LETI Scientists Developed a Digital Twin of a Neck for Effective Thyroid Surgery Planning

LETI Scientists Developed a Digital Twin of a Neck for Effective Thyroid Surgery Planning

The model will also allow studying the effect of surgical intervention on the biomechanics of the patient's neck.

10.10.2022 134

Traditionally, dynamic and functional anatomy, in particular the dynamic anatomy of the neck, is studied on cadaveric material. Today, however, digital transformation and the development of imaging technologies offer scientists the prospect of transitioning from tangible objects to artificial digital models that carry more information.

In terms of biomechanics, the neck is one of the most complex parts of the human body. It is extremely compact, has great mobility, and performs many vital functions. Despite considerable progress in the study of neck biomechanics using numerical models, questions remain about their accuracy.

"The goal of our research is to reproduce the biomechanics of the neck in the normal and postoperative states using the finite element method to predict the consequences of different surgeries. We have created a virtual anthropomorphic model of the human neck and are currently studying its biomechanics after different variants of thyroid gland removal," says one of the project authors, Artur Ovsepyan, a biomedical engineer at LETI.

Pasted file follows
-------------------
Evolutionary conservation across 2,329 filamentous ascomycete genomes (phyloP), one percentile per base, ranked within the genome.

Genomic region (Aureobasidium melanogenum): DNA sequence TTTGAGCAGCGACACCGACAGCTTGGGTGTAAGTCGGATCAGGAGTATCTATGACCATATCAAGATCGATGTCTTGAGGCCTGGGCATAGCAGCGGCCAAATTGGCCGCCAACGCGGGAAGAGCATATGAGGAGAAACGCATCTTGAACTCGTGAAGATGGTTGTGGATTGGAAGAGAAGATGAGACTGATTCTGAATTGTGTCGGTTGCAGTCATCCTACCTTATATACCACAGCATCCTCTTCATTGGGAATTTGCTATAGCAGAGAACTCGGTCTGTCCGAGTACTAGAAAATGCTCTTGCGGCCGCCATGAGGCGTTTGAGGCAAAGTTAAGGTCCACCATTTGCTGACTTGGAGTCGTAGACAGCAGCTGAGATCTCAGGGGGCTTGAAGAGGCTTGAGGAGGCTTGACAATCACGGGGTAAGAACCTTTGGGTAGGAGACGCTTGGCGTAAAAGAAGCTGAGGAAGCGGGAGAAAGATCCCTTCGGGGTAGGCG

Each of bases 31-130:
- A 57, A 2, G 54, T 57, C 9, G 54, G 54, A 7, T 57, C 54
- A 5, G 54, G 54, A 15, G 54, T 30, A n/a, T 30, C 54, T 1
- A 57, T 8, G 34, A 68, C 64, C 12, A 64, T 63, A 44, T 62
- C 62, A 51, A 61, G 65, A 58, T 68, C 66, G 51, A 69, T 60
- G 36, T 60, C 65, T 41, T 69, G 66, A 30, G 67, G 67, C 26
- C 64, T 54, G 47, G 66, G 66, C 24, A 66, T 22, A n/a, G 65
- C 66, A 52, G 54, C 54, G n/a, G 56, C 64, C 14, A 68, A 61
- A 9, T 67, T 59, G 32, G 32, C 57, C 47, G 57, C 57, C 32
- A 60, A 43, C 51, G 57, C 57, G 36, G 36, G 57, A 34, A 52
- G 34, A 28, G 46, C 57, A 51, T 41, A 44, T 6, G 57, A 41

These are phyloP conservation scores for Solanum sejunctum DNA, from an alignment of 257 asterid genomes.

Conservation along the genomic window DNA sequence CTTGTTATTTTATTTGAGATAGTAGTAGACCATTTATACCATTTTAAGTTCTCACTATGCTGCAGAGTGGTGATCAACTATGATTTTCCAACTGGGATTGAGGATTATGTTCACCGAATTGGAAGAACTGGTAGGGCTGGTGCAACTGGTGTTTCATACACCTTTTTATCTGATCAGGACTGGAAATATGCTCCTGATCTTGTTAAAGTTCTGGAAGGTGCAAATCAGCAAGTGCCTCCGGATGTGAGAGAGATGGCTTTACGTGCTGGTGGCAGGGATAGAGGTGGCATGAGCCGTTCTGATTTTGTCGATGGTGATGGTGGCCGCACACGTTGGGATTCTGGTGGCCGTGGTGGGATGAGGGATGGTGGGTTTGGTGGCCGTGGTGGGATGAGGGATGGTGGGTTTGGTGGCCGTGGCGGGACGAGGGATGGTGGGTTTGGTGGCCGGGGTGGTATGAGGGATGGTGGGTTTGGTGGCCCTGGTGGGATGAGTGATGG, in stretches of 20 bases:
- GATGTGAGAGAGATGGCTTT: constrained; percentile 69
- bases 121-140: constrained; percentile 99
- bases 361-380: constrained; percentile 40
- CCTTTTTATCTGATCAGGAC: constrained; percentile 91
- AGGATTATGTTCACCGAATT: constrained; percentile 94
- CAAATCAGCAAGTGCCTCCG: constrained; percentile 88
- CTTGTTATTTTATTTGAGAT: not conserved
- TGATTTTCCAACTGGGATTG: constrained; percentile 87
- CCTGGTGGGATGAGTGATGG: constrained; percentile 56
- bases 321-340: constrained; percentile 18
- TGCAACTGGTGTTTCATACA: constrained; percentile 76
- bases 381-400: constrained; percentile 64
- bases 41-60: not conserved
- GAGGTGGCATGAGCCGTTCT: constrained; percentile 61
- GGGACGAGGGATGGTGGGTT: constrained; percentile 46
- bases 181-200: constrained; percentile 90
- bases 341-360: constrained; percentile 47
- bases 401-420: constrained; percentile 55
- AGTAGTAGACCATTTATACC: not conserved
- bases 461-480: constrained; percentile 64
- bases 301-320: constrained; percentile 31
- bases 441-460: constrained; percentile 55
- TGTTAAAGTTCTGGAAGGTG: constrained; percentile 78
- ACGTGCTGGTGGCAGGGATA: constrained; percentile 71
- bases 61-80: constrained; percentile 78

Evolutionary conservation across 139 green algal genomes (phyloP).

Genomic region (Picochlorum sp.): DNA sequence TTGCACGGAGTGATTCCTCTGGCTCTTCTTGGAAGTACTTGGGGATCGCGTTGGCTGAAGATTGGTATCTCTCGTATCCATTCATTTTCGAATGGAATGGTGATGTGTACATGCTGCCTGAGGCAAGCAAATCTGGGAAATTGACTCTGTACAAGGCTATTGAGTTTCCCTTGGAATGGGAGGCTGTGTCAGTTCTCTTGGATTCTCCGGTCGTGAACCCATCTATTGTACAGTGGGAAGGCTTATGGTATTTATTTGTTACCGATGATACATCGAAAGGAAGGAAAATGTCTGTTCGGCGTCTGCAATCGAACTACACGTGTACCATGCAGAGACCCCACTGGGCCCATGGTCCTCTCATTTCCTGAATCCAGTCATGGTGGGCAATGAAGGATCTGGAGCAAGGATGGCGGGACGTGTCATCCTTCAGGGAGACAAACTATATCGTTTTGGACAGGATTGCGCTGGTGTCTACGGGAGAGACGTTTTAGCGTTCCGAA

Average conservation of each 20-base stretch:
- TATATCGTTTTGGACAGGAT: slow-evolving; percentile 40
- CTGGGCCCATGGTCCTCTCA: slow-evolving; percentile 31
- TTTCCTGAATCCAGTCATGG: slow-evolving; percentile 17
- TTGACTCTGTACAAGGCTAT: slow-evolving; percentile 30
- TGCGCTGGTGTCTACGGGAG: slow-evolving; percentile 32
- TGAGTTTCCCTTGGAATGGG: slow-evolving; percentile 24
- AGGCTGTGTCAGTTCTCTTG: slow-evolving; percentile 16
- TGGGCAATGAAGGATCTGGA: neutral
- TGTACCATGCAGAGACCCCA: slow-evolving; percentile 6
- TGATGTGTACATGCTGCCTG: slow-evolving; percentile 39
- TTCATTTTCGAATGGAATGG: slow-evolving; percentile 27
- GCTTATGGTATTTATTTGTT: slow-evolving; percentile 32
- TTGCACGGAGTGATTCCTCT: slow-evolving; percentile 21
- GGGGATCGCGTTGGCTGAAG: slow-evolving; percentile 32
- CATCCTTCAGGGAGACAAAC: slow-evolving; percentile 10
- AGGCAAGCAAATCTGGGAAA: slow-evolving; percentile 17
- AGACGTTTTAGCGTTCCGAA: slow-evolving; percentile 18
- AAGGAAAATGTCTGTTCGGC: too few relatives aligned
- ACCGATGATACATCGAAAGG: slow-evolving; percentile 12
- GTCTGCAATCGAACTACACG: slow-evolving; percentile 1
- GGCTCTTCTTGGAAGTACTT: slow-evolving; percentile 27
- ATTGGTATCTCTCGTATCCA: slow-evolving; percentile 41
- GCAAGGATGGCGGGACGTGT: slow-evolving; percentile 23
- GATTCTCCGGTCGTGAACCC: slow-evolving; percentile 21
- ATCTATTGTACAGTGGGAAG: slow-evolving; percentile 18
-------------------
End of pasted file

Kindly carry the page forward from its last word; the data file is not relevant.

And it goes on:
Scientists generated a computer model from computed tomography data and magnetic resonance imaging data, which contains more than 80 anatomical structures of the neck, including the musculoskeletal system, organs, and fascia. Data segmentation was performed in collaboration with experts in medical imaging and topographic anatomy. Anthropomorphism was achieved using reverse engineering techniques.

The development was created using SolidWorks software, HyperMesh. Material modeling and finite element analysis were performed using Abaqus CAE software. The digital model has a visual interface for clarity and convenience. The results were published in the Annals of Anatomy journal.

"Our model showed a fairly good accuracy - 81.3% coincidence with the results obtained during surgery on cadaveric material. With its help, we can quantify the effectiveness of this or that thyroid surgery, and we can understand what the risks are for surgical defects. We can also understand the likelihood of recurrence."

Evgeny Pustozerov, Senior Researcher at the Almazov National Medical Research Centre

Scientists are now working to improve the accuracy of the model. Researchers from LETI, St. Petersburg State University, Moscow Region State University, Mechnikov Northwestern State Medical University, Sechenov University, and the Kirov Military Medical Academy took part in the scientific project.